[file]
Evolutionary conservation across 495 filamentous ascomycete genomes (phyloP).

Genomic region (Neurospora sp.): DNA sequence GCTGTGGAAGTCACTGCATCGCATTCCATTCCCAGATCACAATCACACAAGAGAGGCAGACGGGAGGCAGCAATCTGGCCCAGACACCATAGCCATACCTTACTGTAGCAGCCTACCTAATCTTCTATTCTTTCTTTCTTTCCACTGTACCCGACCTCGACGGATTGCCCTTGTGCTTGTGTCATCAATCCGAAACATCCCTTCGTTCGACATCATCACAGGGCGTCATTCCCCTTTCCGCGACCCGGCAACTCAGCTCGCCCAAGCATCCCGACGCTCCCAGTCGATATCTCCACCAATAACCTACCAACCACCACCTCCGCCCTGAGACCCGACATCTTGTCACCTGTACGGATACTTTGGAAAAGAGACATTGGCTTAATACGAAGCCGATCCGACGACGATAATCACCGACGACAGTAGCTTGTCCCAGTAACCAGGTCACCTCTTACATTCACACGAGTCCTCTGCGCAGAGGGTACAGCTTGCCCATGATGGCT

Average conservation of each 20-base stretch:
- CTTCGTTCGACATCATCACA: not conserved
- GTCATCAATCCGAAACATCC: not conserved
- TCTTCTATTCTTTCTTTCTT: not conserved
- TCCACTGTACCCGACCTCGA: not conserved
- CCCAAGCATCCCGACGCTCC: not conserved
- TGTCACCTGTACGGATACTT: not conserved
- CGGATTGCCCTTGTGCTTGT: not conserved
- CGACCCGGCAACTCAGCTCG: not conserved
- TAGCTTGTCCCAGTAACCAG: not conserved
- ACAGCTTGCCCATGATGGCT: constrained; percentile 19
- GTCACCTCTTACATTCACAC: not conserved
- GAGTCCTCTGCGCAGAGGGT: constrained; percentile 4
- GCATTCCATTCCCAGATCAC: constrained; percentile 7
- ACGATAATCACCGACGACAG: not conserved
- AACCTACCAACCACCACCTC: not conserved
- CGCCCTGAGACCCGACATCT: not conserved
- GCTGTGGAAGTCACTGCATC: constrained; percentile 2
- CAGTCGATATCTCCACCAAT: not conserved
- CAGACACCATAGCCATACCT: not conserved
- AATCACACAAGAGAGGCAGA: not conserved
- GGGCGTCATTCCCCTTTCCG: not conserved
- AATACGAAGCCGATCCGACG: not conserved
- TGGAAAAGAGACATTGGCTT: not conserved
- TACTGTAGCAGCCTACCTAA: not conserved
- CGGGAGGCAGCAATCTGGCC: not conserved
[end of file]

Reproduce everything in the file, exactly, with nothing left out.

Evolutionary conservation across 495 filamentous ascomycete genomes (phyloP).

Genomic region (Neurospora sp.): DNA sequence GCTGTGGAAGTCACTGCATCGCATTCCATTCCCAGATCACAATCACACAAGAGAGGCAGACGGGAGGCAGCAATCTGGCCCAGACACCATAGCCATACCTTACTGTAGCAGCCTACCTAATCTTCTATTCTTTCTTTCTTTCCACTGTACCCGACCTCGACGGATTGCCCTTGTGCTTGTGTCATCAATCCGAAACATCCCTTCGTTCGACATCATCACAGGGCGTCATTCCCCTTTCCGCGACCCGGCAACTCAGCTCGCCCAAGCATCCCGACGCTCCCAGTCGATATCTCCACCAATAACCTACCAACCACCACCTCCGCCCTGAGACCCGACATCTTGTCACCTGTACGGATACTTTGGAAAAGAGACATTGGCTTAATACGAAGCCGATCCGACGACGATAATCACCGACGACAGTAGCTTGTCCCAGTAACCAGGTCACCTCTTACATTCACACGAGTCCTCTGCGCAGAGGGTACAGCTTGCCCATGATGGCT

Average conservation of each 20-base stretch:
- CTTCGTTCGACATCATCACA: not conserved
- GTCATCAATCCGAAACATCC: not conserved
- TCTTCTATTCTTTCTTTCTT: not conserved
- TCCACTGTACCCGACCTCGA: not conserved
- CCCAAGCATCCCGACGCTCC: not conserved
- TGTCACCTGTACGGATACTT: not conserved
- CGGATTGCCCTTGTGCTTGT: not conserved
- CGACCCGGCAACTCAGCTCG: not conserved
- TAGCTTGTCCCAGTAACCAG: not conserved
- ACAGCTTGCCCATGATGGCT: constrained; percentile 19
- GTCACCTCTTACATTCACAC: not conserved
- GAGTCCTCTGCGCAGAGGGT: constrained; percentile 4
- GCATTCCATTCCCAGATCAC: constrained; percentile 7
- ACGATAATCACCGACGACAG: not conserved
- AACCTACCAACCACCACCTC: not conserved
- CGCCCTGAGACCCGACATCT: not conserved
- GCTGTGGAAGTCACTGCATC: constrained; percentile 2
- CAGTCGATATCTCCACCAAT: not conserved
- CAGACACCATAGCCATACCT: not conserved
- AATCACACAAGAGAGGCAGA: not conserved
- GGGCGTCATTCCCCTTTCCG: not conserved
- AATACGAAGCCGATCCGACG: not conserved
- TGGAAAAGAGACATTGGCTT: not conserved
- TACTGTAGCAGCCTACCTAA: not conserved
- CGGGAGGCAGCAATCTGGCC: not conserved